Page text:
The credit union regulatory structure remains as unique today as it was when it was created. The system was shaped by law and design through continuous and thoughtful evolution from 1970 to 2002. Its three pillars have parallel components in the banking and thrift industries, but the credit union infrastructure is uniquely interwoven compared with those on the banking and thrift side. The pillars are:
- Chartering, supervision, examination, and — critically important — public reporting of call reports
- Liquidity lending
The thrift industry’s consolidation of these three functions within the Federal Home Loan Bank Board was dissolved after the thrift crisis of the 1980s. The Office of Thrift Supervision became an office within Treasury and will soon be merged into a single federal bank charterer. The Federal Home Loan Banks expanded their membership to include banks, credit unions, and others engaged in real estate lending and had an independent regulator, the Federal Housing Finance Board; the banks are now under the Federal Housing Finance Agency. The FSLIC fund was put under FDIC management and eventually merged into a single FDIC fund for banks and thrifts with a common, tiered premium structure.
The banking industry has always had separate pillars in chartering and supervision offices, the FDIC for insurance-liquidation, and the Federal Reserve as the lender of last resort as well as a settlement option.
The Unique Cooperative Model: A Generation’s Design Efforts
The combination of these three functions under a common board at NCUA reflects cooperatives’ collaborative approach, their ability to take the long view, and the unique financial models provided by collective capital, the base for both the CLF and NCUSIF financial structures. The three aspects were not created all at once but evolved from 1970 through the mid-1990s in a constructive, continuing dialogue between credit unions and the regulator, along with periodic rule adjustments.
Credit union regulation is different by design and when used effectively can be a source of enormous advantage and stability. It’s different because the role of credit unions is not the same as banks and thrifts, even if the tools used are similar. Credit unions are a way for members to organize, control, and direct resources and meet the needs for which for-profit firms do not offer solutions or offer solutions on terms not in the consumer’s best interest.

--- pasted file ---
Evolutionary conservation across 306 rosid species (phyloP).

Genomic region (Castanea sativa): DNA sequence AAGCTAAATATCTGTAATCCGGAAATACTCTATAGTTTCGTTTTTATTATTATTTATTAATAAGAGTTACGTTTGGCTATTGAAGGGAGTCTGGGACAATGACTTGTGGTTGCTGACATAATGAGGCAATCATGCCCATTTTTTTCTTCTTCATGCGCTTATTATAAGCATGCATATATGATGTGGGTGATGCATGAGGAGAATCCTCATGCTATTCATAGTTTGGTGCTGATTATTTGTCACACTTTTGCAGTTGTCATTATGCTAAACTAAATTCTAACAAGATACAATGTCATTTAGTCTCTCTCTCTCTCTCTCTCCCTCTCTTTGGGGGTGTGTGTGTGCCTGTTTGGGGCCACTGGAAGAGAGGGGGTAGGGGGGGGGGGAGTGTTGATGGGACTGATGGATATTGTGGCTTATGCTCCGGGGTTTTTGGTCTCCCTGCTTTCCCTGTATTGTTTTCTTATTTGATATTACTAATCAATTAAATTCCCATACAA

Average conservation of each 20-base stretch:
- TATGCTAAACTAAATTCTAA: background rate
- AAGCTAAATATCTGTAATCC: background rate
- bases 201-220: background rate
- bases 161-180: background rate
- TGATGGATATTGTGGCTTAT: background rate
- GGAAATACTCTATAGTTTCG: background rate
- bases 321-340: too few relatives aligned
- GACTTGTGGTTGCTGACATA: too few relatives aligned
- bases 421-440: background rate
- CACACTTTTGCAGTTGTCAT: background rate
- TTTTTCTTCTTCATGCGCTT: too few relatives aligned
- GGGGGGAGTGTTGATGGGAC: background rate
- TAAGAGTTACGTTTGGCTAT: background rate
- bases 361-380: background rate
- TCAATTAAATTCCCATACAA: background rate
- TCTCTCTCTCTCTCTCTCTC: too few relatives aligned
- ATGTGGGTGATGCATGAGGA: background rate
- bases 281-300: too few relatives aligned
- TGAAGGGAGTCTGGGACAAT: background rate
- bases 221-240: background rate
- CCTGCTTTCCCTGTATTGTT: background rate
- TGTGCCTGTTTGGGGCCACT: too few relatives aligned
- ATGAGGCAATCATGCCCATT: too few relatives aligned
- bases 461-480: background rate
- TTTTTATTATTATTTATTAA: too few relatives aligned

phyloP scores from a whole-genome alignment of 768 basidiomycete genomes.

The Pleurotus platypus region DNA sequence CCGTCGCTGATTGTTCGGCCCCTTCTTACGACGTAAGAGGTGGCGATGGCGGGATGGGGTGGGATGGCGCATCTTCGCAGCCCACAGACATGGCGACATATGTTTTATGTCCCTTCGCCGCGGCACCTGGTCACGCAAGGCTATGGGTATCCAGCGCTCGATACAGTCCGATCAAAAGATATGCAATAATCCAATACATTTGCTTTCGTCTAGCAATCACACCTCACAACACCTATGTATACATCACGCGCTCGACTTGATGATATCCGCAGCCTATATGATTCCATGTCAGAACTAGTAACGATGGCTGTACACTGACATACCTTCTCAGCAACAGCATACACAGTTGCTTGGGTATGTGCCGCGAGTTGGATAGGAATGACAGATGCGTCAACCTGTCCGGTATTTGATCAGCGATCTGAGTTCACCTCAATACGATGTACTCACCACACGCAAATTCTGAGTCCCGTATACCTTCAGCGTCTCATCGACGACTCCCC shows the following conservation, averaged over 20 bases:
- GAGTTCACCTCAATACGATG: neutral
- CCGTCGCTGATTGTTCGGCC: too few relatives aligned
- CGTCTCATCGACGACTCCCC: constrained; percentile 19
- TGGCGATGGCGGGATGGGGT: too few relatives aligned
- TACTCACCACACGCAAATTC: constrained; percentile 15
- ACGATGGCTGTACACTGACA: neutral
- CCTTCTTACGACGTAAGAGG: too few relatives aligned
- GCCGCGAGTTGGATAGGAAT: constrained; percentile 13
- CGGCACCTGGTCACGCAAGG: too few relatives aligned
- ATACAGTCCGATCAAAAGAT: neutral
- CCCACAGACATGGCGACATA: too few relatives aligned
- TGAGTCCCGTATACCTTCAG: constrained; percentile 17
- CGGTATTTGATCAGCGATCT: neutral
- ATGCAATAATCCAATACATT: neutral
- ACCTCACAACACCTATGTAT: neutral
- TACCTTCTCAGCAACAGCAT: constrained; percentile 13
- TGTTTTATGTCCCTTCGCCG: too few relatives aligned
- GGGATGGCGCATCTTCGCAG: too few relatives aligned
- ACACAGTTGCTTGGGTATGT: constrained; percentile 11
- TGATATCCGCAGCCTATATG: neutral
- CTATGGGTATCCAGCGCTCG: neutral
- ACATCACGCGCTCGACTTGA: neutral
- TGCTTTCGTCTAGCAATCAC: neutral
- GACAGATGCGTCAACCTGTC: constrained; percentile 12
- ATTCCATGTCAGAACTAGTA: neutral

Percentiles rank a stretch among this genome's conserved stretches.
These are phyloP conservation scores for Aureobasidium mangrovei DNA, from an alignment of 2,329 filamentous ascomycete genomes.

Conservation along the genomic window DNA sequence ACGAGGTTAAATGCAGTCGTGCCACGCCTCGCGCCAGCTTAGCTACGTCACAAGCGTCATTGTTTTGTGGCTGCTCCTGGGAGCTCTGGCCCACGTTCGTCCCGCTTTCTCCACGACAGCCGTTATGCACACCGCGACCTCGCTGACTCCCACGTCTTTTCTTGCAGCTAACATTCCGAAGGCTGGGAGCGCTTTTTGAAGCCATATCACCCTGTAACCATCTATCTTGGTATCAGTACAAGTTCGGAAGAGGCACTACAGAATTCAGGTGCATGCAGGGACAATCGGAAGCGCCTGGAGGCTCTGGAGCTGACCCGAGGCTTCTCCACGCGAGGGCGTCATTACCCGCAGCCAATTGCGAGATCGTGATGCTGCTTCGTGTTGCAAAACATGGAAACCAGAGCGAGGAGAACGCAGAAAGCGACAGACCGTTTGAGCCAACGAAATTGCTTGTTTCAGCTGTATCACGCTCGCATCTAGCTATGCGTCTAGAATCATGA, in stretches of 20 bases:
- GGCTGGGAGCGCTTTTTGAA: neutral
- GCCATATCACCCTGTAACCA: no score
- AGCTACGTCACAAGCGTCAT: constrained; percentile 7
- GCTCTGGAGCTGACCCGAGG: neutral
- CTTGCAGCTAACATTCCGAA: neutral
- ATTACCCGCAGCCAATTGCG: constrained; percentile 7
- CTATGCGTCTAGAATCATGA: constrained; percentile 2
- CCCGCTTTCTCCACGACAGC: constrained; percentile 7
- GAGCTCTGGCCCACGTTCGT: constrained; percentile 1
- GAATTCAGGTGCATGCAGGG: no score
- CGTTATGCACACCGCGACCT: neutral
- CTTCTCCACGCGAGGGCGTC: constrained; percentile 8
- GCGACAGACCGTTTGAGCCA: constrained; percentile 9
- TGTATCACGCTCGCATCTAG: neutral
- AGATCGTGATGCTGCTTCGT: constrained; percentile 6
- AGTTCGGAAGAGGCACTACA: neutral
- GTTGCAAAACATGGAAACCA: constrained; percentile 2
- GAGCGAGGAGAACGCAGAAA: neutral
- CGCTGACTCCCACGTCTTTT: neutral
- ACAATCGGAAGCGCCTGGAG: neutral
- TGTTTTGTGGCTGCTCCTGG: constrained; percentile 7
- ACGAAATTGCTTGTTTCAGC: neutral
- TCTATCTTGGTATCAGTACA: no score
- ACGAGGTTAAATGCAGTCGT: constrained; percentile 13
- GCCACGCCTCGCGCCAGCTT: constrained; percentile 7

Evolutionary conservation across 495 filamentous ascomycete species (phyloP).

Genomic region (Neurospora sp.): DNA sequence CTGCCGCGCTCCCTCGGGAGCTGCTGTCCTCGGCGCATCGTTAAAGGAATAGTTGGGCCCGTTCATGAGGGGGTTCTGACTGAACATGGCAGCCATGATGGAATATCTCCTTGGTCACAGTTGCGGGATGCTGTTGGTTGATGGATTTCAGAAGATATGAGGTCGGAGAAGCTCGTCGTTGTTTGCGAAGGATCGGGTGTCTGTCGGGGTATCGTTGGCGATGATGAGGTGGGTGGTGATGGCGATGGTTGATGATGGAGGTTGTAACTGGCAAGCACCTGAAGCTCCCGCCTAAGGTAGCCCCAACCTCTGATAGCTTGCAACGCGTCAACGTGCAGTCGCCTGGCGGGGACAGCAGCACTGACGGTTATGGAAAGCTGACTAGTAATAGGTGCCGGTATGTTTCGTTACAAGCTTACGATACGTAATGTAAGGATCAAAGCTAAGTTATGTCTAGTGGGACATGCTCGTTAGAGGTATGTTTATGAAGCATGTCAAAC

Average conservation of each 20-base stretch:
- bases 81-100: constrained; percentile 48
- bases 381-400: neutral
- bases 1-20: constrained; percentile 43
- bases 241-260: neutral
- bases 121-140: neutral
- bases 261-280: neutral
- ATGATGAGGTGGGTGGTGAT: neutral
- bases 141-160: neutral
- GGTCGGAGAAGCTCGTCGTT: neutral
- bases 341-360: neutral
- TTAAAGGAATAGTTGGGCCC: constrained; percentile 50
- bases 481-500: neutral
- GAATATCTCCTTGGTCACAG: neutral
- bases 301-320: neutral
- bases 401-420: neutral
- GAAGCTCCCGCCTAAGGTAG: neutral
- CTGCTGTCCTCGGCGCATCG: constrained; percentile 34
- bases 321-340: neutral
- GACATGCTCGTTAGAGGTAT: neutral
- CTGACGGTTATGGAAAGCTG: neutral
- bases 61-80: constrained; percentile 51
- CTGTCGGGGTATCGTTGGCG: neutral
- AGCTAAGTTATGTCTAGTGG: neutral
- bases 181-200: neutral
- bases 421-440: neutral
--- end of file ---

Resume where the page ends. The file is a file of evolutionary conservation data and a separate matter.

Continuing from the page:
The regulatory design emerged from examples at the state level and in response to external conditions, especially the transition to deregulation and the forces of competition. Moreover, real dual chartering options still exist in credit unions because their insurance, regulation, and liquidity are not solely dependent on a single federal source.
The Uncertainty of Credit Unions’ Liquidity Pillar Today
If any of the three pillars disappears, is uncertain, or just wobbly, the financial stability of the entire system is at risk. If examination and supervision is faulty, everyone pays for mistakes, as were just disclosed by the $170 million loss at St. Paul Croatian FCU. If insurance is not properly funded and used for mutual benefit, it becomes an open-ended expense for liquidation rather than a collaborative resource for renewal and recovery.
However, the most consequential factor in any system is not one of these first two, which are used to some degree or other continuously. In a crisis — when markets become dislocated, credit and traditional lines dry up, and panic ensues — it is the liquidity pillar that matters most. Warren Buffett in Berkshire’s 2009 Annual Report described how he prepared for such a market crisis to illustrate his core business approach of “Invert, Always Invert” traditional concepts of accepted business strategy: “We will never become dependent on the kindness of strangers. . . [W]hen the financial system went into cardiac arrest in September of 2008, Berkshire was a supplier of liquidity and capital to the system.” Berkshire shifted money to no less than Goldman Sachs, Harley Davidson, GE, and Tiffany, and bought its unowned portion of the BNSF transportation firm. These were all blue chip firms, leaders in their market categories but paralyzed by the crisis. In many instances Buffett’s commitment enabled these firms to raise additional funding from other investors.